Interview Of The Week

Interview Of The Week: Adam Jay

Adam Jay, the president of, an Expedia Group brand, is responsible for overseeing innovation, strategic development and growth of the brand globally. Prior to Jay worked in travel tech at Travelport and Avis Europe (now Avis Budget Group). Jay, who began his career at Boston Consulting Group, has a degree in politics, philosophy and economics from Oxford University and an MBA from INSEAD. The Innovator’s Editor-in-Chief Jennifer L. Schenker is scheduled to do a fireside chat with Jay at the March 6 Enterprise Innovation Forum in London organized by Next World Capital.

Q: Expedia and are both disruptors in their own right. What do disruptors do when they are disrupted by newcomers like Airbnb?

AJ: I have been working in travel tech for 15 years now and so much has changed in that time. Suppliers (airlines, hotel chains, car rental) have moved online; online travel agents like Expedia and have grown up; there has been an explosion in reviews; metasearch emerged quickly as a disruptive force; self-serve corporate booking tools like Egencia were launched; Google has become a huge player in travel; and of course, Airbnb appeared and rapidly created a new category. Its pretty awesome to work in such a dynamic space.

So how do incumbents like us react in a world of constant disruption?First, we need to make sure our target customers know about, love using, and want to come back again and again.Second, where we see opportunity to better serve our customers through a disruptive business model or disruptive technology we often jump right in. This can be through organic investment, like the investments we are making in machine learning and chat bots, and sometimes it is through acquisition. We purchased HomeAway a few years ago to give us a leading position in the rapidly growing vacation rental space, and before that we took a majority share in Trivago, recognizing the disruptive power of metasearch. We have bought a bunch of smaller players too where it helps fill gaps.Third, we are always on the lookout for how Expedia Group assets can better serve the evolving travel ecosystem. We have a very successful travel wholesale division called Expedia Partner Solutions which itself powers many of the so-called ‘disruptors’.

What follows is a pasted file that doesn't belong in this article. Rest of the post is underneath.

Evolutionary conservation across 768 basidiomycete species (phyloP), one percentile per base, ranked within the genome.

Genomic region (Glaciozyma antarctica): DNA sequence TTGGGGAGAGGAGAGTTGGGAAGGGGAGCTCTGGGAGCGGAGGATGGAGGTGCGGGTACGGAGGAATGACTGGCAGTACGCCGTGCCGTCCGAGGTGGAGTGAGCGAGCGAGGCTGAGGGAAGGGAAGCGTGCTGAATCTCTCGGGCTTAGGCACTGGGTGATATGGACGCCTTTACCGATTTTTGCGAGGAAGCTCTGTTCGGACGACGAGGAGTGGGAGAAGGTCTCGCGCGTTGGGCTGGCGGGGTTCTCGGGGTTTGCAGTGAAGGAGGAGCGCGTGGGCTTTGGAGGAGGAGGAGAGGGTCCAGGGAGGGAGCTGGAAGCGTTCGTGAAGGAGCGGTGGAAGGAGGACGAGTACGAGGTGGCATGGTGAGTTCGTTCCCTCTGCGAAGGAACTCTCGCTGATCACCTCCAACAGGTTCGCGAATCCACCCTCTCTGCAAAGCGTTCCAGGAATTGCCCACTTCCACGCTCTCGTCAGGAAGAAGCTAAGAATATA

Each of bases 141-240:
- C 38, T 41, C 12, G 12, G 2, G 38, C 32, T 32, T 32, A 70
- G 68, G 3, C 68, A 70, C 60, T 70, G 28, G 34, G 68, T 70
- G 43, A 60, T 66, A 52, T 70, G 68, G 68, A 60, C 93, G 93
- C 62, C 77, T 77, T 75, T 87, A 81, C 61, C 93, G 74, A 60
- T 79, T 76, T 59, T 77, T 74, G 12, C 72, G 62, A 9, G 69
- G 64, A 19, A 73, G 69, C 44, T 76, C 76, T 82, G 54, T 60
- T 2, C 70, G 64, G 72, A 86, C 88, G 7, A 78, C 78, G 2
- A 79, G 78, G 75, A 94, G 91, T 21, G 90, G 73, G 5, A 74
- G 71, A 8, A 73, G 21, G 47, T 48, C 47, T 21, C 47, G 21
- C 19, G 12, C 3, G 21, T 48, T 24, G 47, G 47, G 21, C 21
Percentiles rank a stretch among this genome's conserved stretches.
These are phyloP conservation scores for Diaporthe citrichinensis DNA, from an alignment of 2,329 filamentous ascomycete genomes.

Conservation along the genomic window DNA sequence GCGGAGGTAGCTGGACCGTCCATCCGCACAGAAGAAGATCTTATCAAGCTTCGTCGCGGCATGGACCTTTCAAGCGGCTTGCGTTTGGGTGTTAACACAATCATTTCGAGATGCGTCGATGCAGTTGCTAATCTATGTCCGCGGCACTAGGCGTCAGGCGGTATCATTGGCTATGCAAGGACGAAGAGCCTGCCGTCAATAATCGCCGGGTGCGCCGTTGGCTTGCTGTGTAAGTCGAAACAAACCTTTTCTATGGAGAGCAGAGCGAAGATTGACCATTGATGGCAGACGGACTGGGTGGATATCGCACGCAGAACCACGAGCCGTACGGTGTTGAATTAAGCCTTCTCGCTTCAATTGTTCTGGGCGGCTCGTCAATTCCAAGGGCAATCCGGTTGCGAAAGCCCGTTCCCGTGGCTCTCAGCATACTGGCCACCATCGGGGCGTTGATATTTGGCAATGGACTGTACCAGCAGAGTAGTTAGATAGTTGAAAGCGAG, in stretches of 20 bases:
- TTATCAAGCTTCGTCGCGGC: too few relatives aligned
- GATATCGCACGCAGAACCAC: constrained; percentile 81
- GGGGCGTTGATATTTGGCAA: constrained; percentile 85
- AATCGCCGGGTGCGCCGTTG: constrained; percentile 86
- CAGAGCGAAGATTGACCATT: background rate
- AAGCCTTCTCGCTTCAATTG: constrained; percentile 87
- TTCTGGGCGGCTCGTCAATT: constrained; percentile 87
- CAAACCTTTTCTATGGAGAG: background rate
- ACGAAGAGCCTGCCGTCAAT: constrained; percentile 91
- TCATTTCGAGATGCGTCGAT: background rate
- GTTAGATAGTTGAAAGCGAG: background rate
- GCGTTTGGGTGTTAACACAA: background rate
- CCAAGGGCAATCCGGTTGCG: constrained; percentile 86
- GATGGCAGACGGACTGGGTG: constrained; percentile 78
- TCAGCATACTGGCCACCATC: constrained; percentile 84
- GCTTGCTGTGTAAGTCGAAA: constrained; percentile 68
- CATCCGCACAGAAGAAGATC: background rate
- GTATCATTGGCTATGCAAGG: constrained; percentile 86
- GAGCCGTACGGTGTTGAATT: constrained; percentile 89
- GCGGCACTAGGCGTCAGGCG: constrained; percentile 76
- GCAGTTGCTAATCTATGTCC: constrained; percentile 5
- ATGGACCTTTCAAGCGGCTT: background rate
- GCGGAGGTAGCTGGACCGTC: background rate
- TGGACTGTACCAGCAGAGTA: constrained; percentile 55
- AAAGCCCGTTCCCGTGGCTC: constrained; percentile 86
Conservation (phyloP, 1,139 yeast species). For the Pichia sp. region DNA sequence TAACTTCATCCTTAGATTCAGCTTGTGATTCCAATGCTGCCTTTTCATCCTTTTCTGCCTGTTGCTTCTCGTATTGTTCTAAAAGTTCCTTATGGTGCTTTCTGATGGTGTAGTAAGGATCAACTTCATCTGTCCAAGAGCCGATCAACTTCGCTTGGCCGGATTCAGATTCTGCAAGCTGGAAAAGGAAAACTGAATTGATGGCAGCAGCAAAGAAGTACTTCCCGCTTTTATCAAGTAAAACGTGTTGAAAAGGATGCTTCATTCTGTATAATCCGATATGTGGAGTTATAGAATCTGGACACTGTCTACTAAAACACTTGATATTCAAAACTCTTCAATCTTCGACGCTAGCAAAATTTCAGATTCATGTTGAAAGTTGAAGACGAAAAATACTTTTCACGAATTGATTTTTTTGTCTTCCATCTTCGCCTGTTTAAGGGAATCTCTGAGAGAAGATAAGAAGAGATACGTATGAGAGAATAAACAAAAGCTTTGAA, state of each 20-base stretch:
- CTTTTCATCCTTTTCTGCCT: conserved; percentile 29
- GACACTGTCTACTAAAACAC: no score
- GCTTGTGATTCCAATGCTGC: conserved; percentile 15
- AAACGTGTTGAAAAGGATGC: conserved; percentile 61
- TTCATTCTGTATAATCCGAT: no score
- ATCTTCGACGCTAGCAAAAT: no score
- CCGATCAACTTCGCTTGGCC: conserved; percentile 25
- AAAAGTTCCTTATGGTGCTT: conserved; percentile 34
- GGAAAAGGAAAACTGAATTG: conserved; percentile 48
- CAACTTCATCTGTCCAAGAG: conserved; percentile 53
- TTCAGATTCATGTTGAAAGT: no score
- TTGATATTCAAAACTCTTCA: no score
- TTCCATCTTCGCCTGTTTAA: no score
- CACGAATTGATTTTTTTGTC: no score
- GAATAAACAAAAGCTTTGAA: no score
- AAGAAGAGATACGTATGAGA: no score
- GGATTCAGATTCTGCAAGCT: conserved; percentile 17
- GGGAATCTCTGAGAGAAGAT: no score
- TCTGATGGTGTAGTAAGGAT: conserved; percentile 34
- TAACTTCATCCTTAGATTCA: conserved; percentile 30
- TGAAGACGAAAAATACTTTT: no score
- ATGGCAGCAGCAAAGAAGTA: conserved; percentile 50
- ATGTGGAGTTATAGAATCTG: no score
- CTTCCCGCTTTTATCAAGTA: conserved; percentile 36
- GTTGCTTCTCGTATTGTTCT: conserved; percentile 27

Q: How is making use of machine learning and AI to determine which customers are the most valuable and improve customer experience?

AJ: Everywhere! We even have an internal program called ‘Data Science Everywhere’, where we will progressively replace any rules-based code with machine learning. Last year we launched a very popular ‘Data Science Academy’ so that the whole company can become fluent in machine learning techniques and application.

Machine learning lies at the heart of building an ever more compelling experience for travelers and supply partners. Our marketplace is centered on a complex matching problem. We need to make it easy for travelers to find the right room, in the right property, at the right price, and of course in the right location. And the answer to all of that varies search to search, customer to customer, and trip type to type. Perfect grounds for machine learning.

There are so many applications for machine learning in any business. In terms of customer experience ML drives image display, prioritizing content in real time, and training our chat bots. On the marketing side we use machine learning for channel attribution, and it defines which customers we should target, and what we should bid in performance channels. It also helps with many other internal processes like issue detection and financial forecasting.

But getting machine learning right is not easy. A badly trained model can leave a real mess. The key is to be super clear about the objective you are trying to achieve. You need data that is relevant, clean and organized. You need skilled data scientists. And of course, you need to be able to act on the data and insights that are generated. If you manage an established business (like you need an active program to drive machine learning into every corner of your business.

Q: Personalization is a big trend. How are you personalizing service for your customers and how do you see personalized travel services evolving in future ?